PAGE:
New dating apps like Tinder, Hinge, and Coffee Meets Bagel make us log in with Facebook, and they display the mutual friends we share with users on the app, which generates feelings of credibility and trust.
There’s a reason why some of the most popular and effective dating apps today rely heavily upon your mutual friends.
Both online and offline, friends provide instant validation and accountability.
Jessica later introduced me to yet another awesome friend in San Francisco, and once again, her friend and I ended up having amazing chemistry.
Jessica and I met up as friends, without any overt attempts at wooing, courting, or sleeping with one another. She came to understand my background story and my relationship goals and preferences ( talk about these things all the time), and I learned about hers.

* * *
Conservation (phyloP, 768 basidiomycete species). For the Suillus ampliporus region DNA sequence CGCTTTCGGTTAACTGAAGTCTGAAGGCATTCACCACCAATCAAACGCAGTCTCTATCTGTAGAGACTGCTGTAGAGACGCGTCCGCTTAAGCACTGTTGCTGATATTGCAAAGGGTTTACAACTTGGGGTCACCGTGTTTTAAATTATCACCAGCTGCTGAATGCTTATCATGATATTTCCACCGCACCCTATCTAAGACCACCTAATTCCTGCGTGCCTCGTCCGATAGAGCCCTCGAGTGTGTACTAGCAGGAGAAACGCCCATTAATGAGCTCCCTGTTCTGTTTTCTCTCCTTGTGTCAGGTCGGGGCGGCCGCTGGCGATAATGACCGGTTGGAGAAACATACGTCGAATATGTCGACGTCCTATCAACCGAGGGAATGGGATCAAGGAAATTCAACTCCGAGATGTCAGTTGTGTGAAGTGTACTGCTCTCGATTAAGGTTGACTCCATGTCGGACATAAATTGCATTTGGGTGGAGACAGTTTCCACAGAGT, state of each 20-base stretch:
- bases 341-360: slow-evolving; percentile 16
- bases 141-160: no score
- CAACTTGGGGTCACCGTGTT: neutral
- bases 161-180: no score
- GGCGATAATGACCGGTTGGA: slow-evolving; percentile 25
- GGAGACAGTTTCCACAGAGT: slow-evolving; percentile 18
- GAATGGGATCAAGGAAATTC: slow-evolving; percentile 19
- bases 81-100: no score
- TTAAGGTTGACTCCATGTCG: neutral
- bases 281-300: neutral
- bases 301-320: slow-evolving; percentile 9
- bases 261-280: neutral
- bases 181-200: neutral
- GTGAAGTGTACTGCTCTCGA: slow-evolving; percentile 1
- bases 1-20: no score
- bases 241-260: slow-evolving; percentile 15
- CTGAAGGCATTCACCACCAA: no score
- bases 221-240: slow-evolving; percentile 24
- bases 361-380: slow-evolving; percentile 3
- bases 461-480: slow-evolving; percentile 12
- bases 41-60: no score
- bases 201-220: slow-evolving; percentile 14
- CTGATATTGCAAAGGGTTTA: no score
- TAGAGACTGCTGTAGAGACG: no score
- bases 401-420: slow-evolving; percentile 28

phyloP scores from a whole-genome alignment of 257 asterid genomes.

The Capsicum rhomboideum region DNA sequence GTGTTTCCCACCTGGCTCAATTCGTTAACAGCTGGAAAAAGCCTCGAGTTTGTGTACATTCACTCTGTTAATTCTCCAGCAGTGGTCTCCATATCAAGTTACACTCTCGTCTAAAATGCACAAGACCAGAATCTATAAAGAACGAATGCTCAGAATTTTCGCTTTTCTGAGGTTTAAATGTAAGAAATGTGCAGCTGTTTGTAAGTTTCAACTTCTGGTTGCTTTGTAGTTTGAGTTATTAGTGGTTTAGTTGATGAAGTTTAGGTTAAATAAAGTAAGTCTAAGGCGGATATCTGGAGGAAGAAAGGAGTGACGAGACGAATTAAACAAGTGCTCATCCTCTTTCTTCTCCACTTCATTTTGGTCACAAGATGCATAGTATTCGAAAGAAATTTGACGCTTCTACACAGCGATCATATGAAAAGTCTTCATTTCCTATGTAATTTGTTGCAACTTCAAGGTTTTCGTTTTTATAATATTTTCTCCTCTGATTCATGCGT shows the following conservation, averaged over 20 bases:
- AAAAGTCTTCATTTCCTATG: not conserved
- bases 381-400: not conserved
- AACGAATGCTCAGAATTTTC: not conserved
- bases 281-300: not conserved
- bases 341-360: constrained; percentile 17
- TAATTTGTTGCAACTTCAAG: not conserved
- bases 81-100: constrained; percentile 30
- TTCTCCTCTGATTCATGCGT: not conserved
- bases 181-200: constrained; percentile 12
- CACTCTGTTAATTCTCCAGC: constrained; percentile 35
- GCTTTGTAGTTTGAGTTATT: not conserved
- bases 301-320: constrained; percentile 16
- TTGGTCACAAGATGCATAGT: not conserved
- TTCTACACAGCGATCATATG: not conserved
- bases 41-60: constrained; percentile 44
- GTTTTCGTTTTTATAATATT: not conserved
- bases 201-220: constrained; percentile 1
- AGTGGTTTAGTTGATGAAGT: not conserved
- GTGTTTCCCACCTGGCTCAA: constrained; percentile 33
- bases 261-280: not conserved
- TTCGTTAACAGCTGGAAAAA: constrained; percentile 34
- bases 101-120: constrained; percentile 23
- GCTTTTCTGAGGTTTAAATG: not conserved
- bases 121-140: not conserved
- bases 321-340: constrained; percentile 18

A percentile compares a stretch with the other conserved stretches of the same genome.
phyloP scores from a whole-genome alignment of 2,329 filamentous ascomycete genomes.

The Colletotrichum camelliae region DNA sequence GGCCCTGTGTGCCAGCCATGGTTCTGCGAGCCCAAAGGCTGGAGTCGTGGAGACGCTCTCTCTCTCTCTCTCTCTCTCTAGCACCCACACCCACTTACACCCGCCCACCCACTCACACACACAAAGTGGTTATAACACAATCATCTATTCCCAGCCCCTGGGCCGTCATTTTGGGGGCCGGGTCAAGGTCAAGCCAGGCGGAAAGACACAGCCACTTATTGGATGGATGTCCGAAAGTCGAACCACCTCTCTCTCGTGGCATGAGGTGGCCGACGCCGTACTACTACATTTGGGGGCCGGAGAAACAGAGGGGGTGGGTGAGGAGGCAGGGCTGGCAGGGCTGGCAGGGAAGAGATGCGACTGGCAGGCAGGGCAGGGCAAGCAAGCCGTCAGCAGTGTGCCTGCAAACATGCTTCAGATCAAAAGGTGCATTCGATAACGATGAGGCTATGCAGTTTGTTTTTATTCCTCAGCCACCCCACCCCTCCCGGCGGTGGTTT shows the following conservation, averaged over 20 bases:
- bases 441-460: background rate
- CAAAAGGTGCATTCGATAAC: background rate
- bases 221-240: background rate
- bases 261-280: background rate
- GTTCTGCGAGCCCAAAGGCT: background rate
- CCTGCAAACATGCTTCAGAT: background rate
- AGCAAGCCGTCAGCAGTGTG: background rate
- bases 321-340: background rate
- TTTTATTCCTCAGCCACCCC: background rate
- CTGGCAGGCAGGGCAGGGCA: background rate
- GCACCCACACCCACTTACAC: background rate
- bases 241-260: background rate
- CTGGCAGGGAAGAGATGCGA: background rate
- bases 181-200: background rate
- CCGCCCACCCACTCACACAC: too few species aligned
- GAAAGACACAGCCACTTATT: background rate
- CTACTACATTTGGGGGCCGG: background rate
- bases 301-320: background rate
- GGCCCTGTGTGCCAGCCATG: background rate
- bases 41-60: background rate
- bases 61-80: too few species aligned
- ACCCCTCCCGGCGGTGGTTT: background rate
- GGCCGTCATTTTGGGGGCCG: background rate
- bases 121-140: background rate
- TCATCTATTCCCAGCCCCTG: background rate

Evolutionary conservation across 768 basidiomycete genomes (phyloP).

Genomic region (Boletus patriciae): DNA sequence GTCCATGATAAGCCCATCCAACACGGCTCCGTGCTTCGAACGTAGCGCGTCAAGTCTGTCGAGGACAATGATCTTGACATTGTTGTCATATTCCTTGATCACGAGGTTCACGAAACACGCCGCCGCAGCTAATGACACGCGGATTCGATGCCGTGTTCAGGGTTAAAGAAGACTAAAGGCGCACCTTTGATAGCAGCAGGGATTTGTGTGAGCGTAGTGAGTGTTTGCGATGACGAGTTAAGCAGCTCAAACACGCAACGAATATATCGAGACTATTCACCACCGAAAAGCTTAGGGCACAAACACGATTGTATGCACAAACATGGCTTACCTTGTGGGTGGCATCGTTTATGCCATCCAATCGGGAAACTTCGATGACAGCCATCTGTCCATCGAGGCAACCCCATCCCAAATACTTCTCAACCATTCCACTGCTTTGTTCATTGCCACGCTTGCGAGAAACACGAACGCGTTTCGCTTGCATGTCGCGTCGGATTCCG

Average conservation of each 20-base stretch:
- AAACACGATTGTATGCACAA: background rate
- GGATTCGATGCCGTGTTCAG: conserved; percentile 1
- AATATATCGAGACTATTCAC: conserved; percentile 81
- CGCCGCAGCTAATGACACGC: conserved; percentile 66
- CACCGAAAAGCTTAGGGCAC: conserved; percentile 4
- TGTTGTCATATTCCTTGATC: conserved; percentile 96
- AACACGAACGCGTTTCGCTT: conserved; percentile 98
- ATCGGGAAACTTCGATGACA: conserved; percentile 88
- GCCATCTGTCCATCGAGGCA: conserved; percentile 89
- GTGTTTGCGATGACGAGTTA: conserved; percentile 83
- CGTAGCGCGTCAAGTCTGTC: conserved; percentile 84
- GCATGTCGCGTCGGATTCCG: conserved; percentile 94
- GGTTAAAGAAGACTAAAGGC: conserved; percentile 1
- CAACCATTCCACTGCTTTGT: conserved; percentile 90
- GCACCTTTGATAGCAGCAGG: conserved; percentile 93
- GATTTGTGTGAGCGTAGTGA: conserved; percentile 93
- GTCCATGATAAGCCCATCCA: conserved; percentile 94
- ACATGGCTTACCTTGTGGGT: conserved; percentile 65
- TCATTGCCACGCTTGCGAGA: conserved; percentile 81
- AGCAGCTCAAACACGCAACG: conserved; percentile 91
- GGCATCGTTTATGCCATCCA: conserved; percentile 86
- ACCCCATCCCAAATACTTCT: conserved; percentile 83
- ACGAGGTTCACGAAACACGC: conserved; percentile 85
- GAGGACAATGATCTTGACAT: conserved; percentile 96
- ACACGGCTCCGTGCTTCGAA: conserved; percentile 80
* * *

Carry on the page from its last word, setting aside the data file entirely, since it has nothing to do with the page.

Complaining about being “friendzoned” is incredibly harmful to our relationships and can cripple our capacity for both healthy friendships and healthy relationships.
The friendship-first approach is not an isolated theory. Our existing friends have always been our best source of referrals.
Using dating sites to find love is inefficient and prone to failure.
We typically set the stakes too high, and centuries worth of societal tropes and expectations can cripple the authenticity of our interactions.
Sex and romance can definitely still happen in the context of friendship-first dating, but they are never assumed or expected, and the top priority is always to understand and validate someone’s existing preferences and goals rather than imposing your own goals and expectations upon them.